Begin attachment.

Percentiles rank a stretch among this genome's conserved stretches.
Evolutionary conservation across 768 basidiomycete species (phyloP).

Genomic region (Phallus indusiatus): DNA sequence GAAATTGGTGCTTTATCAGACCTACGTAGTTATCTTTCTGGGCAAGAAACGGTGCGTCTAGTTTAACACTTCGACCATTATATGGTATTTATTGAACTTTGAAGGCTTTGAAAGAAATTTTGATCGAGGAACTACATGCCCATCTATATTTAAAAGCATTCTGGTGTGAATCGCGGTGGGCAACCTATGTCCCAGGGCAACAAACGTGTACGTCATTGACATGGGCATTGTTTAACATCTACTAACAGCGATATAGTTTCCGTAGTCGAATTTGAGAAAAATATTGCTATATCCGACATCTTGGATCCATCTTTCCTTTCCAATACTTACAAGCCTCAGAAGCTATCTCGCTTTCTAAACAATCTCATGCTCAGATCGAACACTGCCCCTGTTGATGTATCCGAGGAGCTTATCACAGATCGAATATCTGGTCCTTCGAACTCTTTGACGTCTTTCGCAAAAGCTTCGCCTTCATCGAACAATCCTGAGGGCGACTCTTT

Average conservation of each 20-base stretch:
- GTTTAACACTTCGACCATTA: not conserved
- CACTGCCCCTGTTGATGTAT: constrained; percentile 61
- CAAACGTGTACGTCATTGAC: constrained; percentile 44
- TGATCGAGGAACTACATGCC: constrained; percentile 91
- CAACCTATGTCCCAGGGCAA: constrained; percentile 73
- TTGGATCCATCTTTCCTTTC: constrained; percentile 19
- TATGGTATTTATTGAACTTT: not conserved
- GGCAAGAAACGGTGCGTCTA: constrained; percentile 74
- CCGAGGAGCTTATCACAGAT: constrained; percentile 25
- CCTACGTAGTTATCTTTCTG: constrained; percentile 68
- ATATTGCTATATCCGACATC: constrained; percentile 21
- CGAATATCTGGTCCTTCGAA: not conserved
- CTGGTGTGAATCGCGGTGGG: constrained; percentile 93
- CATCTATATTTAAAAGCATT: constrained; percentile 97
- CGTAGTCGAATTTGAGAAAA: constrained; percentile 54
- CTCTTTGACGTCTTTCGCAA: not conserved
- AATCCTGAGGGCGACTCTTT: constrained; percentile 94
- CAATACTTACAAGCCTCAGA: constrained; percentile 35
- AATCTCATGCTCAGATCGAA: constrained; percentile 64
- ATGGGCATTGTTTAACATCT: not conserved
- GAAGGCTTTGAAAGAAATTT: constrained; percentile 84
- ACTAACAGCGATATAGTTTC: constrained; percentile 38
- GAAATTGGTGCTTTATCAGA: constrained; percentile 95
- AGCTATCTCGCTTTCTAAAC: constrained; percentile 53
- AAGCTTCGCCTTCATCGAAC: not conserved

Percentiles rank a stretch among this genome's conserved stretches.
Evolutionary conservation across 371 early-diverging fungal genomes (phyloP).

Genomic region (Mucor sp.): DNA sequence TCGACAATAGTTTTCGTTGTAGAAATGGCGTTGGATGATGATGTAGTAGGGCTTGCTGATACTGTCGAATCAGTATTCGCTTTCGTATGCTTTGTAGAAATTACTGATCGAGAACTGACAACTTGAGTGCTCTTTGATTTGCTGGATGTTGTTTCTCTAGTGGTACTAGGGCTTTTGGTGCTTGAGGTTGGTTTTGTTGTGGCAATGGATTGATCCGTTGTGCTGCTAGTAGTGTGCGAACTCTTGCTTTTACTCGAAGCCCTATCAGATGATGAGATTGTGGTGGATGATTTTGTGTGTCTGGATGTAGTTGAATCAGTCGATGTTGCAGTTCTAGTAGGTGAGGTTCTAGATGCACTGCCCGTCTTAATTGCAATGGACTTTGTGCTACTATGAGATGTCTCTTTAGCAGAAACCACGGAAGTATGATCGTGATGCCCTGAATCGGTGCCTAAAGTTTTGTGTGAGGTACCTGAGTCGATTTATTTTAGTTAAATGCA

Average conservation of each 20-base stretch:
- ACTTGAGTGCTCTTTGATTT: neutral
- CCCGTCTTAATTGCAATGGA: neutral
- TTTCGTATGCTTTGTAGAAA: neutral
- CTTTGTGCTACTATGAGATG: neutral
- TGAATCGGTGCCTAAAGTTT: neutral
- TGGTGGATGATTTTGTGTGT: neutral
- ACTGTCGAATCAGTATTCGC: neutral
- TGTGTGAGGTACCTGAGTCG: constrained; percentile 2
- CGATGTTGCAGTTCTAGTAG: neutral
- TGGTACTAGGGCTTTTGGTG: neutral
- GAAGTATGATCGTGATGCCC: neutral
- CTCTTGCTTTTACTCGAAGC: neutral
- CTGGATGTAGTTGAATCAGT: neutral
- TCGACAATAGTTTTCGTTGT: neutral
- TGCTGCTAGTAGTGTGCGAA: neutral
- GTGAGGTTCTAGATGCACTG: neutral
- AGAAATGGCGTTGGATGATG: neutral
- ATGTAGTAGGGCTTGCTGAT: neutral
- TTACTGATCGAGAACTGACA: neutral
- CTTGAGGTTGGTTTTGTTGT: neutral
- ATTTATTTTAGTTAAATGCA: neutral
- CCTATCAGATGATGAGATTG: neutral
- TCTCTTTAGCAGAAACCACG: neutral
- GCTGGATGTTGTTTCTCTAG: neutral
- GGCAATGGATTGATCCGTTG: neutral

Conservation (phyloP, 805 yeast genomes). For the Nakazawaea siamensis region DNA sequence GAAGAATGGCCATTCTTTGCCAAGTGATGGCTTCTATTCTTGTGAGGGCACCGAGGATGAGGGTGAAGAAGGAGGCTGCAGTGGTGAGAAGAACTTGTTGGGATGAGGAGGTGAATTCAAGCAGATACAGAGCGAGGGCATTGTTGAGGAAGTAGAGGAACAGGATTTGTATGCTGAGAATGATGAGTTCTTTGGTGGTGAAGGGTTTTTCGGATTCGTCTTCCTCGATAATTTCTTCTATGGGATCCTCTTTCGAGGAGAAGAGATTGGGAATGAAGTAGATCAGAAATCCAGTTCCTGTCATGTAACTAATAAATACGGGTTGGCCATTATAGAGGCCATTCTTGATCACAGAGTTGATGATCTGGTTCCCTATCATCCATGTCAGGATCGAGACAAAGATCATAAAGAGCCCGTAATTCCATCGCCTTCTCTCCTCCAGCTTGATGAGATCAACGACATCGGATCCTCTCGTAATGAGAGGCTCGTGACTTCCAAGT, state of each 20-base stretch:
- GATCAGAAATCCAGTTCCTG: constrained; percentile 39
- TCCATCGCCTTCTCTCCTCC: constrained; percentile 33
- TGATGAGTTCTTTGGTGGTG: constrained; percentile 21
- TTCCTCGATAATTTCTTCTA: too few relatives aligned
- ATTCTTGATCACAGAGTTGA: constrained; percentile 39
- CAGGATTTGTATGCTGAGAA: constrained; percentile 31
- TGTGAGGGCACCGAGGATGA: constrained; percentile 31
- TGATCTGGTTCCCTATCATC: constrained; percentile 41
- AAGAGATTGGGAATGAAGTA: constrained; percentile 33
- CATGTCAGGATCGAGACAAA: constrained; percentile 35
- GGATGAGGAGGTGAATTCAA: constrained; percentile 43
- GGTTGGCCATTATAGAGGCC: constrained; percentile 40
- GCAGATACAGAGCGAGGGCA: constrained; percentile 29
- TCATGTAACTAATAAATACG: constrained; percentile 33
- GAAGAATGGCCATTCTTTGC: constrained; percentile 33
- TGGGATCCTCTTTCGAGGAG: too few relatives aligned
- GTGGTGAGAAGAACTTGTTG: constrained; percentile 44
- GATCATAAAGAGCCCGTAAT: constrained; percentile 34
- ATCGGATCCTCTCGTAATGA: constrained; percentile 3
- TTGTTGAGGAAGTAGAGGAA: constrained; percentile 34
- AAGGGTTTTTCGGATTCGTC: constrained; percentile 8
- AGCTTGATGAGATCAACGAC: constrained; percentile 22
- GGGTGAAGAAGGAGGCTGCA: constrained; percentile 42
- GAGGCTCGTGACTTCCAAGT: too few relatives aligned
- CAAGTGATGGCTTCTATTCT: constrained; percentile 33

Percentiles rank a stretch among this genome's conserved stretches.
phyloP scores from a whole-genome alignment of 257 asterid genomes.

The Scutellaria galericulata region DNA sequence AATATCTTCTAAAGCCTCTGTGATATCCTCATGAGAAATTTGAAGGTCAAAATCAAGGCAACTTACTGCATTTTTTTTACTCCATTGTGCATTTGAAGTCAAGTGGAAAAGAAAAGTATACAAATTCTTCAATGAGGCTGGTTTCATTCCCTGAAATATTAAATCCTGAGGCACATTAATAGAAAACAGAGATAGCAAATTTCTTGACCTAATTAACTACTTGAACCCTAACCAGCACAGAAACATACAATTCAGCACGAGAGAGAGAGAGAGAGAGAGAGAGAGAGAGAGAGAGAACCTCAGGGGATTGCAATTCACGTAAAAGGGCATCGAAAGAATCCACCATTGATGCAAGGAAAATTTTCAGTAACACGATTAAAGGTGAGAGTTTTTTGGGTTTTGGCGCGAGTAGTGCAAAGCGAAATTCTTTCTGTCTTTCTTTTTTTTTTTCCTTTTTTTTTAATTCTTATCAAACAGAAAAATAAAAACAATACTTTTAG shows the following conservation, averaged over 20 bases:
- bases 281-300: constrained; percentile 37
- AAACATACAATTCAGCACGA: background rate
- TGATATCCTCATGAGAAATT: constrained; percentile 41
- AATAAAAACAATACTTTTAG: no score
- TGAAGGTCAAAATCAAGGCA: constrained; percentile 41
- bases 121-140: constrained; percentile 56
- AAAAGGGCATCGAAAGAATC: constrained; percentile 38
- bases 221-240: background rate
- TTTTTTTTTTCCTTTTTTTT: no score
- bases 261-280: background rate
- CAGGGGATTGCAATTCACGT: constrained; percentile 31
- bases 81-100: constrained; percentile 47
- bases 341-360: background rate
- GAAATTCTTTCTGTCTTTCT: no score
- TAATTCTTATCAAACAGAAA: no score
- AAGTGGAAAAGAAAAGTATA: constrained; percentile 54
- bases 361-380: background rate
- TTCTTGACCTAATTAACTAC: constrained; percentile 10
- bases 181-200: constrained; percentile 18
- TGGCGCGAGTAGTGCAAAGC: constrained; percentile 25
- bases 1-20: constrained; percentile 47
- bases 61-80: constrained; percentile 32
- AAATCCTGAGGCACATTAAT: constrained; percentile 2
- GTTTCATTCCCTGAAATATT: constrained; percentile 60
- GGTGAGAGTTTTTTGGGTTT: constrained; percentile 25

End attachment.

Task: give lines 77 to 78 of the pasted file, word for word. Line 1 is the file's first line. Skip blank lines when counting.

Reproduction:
- GATCATAAAGAGCCCGTAAT: constrained; percentile 34
- ATCGGATCCTCTCGTAATGA: constrained; percentile 3